Icarus Verilog: Open-Source Verilog More Than a Year Later

by Stephen Williams

About 16 months ago, in the February 2001 Linux Journal [see www.linuxjournal.com/article/4428], we reviewed the state of open source in electronic design automation (EDA) with an interview that focused on Stephen Williams, the author of a leading open-source EDA project, the Icarus Verilog compiler [see page 80 of this issue for a new interview with Stephen Williams].

We can look back and forward to the benefits that open-source development methods bring to projects like Icarus Verilog. This article offers more technical details on design with Verilog, as well as explores some of the technical basis for the Icarus Verilog compiler. Also, at the end of this article, we list some excellent reference books on Verilog, as well as web site addresses where you can find information on numerous alternative open-source EDA projects.

Icarus Verilog is a command-line tool that compiles the source design, written in Verilog, to the target format. Normally, the target format is the input to the vvp simulation engine, but there are other target formats that can be selected at the command line.

The obvious first example is the ubiquitous “Hello, World.” program:

module test;
initial $display("Hello, World.");

This compiles and executes trivially with the command sequence:

% iverilog -oa.vvp hello.v
% vvp a.vvp
Hello, World
The hardware engineer quickly wants to move on to more interesting examples that reflect the problems of hardware design. A simple example that tests a model for a counter is typical (see Listing 1). In both the hello.v and counter1.v examples, the compiler is given a source file that it compiles to a vvp-format output file, and the vvp program executes the generated file.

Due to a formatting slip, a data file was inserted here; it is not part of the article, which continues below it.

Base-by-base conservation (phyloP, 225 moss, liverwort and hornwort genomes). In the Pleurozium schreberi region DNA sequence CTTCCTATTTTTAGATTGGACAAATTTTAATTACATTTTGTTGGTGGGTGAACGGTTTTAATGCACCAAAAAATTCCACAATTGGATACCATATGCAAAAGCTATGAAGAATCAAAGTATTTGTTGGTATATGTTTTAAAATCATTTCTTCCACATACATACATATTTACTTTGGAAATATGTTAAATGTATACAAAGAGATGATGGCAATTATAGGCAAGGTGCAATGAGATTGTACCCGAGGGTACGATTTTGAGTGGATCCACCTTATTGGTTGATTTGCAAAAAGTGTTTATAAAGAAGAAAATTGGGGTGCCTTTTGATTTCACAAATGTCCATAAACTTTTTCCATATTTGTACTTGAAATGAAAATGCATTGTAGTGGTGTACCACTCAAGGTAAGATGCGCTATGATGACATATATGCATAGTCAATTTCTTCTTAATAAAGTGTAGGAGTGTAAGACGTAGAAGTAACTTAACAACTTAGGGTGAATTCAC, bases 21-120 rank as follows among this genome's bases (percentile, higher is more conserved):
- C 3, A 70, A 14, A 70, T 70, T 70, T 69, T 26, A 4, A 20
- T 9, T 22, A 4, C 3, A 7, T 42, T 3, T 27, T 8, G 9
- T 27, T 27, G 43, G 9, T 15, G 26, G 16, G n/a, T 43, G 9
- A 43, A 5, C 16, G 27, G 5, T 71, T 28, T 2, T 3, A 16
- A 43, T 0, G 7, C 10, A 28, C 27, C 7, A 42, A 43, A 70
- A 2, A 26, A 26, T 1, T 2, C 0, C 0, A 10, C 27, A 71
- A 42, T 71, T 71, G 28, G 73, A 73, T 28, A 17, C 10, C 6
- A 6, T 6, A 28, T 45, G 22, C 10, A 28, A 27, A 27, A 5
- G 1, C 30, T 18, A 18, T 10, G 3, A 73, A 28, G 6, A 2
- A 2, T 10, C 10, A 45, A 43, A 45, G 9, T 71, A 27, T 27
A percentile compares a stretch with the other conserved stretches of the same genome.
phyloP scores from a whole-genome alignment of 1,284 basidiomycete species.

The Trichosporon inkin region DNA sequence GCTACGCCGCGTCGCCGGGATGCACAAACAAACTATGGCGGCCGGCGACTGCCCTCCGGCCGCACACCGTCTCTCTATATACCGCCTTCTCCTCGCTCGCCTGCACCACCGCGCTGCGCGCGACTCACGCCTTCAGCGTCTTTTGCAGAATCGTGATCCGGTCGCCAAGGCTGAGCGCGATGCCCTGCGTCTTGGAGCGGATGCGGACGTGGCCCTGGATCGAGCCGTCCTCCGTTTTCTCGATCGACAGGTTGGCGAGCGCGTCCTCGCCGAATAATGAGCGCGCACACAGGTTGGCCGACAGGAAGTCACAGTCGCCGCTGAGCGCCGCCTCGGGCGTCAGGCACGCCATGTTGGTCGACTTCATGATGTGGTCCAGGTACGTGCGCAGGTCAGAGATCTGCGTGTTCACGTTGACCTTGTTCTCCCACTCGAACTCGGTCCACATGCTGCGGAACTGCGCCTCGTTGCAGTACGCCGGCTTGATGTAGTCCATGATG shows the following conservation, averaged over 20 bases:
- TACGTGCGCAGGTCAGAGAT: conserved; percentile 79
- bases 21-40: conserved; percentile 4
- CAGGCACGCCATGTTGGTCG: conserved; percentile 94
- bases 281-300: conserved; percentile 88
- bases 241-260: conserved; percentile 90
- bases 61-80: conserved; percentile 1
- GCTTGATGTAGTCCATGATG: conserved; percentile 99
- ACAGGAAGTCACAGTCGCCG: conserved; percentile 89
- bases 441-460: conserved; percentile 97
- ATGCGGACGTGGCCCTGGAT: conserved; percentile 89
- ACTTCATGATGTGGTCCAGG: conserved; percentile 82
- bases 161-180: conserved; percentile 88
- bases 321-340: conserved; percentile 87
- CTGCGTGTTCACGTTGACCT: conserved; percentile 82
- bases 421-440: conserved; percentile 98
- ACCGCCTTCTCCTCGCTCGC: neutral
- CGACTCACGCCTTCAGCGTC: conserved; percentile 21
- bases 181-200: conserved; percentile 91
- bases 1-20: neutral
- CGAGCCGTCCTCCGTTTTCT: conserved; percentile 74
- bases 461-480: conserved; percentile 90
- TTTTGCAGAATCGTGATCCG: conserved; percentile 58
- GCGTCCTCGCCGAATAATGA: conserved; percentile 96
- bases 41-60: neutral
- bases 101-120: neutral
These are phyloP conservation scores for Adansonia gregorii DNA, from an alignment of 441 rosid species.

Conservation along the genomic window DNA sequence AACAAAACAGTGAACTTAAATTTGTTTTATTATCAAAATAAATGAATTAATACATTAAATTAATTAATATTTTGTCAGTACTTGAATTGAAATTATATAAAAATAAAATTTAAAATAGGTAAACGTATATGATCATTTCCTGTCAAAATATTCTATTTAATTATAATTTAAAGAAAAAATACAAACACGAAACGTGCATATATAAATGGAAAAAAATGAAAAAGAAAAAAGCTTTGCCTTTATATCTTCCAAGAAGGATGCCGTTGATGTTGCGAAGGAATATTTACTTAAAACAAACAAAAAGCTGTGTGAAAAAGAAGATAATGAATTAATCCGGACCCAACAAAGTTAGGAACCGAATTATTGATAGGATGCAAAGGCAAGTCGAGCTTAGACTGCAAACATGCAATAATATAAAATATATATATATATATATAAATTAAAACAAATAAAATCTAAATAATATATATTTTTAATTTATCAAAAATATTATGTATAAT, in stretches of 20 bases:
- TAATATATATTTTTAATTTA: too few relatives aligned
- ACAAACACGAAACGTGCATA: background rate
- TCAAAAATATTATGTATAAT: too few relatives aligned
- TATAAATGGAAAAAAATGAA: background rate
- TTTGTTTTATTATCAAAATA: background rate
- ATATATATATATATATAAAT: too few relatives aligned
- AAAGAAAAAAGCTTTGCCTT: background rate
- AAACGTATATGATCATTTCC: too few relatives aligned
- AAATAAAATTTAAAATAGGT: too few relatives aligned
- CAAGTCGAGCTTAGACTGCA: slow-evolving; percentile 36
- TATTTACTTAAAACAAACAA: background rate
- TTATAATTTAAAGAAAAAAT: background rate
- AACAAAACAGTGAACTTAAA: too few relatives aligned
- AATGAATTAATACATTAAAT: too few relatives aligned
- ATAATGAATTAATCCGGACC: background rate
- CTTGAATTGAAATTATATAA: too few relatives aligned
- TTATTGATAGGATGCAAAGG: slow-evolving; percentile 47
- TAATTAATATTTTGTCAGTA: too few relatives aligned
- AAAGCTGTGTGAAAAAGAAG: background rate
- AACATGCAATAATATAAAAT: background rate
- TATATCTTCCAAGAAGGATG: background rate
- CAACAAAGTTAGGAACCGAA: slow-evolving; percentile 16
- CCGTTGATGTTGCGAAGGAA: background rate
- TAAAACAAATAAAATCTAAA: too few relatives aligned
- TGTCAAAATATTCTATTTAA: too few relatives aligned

Listing 1. counter1.v Example

In Verilog programs, modules are the object types that are created by the designer to model a hardware device. Modules instantiate other modules and include code of their own to describe the device being modeled. The designer then instantiates root modules to represent the entire device being modeled.

Verilog compilers typically infer which modules in a design are root modules by noting in the programmer-supplied source which modules are not instantiated anywhere else. In the hello.v example, there was only the module “test”, which was made the root. In the counter1.v program, the module “counter” was instantiated by test, and only test is not otherwise instantiated, so test is the root.

With Icarus Verilog, programmers can either allow this heuristic to guess the root modules or can use -s flags to list root modules explicitly.

As programs get larger, programmers need the ability to create multifile programs and libraries. Libraries are also useful as vendor-supplied models for commercially available devices. Icarus Verilog supports automatic libraries in a portable manner.

An automatic library format is an industry standard. It is a directory of Verilog source files, each containing a module per file with the file named after the module that it contains. For example, counter.v contains the counter module. The location of the library is given to the Icarus Verilog compiler with the -y flag on the command line or in a command file.